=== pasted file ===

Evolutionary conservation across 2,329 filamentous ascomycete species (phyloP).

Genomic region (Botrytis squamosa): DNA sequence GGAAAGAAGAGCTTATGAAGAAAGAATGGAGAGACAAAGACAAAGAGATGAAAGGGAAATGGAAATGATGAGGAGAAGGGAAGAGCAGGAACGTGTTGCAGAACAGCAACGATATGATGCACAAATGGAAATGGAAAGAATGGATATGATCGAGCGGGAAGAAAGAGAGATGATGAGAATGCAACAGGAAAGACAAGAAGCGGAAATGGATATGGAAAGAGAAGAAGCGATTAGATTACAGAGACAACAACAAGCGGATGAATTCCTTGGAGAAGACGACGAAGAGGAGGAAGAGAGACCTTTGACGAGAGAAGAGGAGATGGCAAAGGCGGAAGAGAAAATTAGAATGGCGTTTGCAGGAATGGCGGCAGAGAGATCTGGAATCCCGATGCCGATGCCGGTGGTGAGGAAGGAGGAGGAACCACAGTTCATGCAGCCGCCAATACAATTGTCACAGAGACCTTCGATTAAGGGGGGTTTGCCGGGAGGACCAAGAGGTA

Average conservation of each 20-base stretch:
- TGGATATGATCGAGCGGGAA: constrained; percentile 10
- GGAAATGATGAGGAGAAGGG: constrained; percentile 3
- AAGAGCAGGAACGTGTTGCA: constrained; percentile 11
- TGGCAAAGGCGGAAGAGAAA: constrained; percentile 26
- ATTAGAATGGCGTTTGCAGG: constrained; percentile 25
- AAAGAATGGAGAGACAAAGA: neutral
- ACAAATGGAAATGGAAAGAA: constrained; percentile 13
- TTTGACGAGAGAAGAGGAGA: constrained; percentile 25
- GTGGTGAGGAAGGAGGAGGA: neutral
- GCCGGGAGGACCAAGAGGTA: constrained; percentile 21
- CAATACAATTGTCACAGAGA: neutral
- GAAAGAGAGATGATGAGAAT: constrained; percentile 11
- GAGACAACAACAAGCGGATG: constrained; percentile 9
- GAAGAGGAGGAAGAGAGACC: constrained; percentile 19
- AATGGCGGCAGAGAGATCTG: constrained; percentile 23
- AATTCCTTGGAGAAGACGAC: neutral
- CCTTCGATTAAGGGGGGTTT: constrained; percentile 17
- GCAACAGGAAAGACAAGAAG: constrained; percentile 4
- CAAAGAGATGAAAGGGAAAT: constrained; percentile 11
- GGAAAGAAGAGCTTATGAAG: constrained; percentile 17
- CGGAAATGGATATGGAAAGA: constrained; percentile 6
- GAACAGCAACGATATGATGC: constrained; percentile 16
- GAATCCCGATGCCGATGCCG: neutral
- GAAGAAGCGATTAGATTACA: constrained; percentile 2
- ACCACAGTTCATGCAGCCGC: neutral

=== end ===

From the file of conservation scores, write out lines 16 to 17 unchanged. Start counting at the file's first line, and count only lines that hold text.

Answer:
- GAGACAACAACAAGCGGATG: constrained; percentile 9
- GAAGAGGAGGAAGAGAGACC: constrained; percentile 19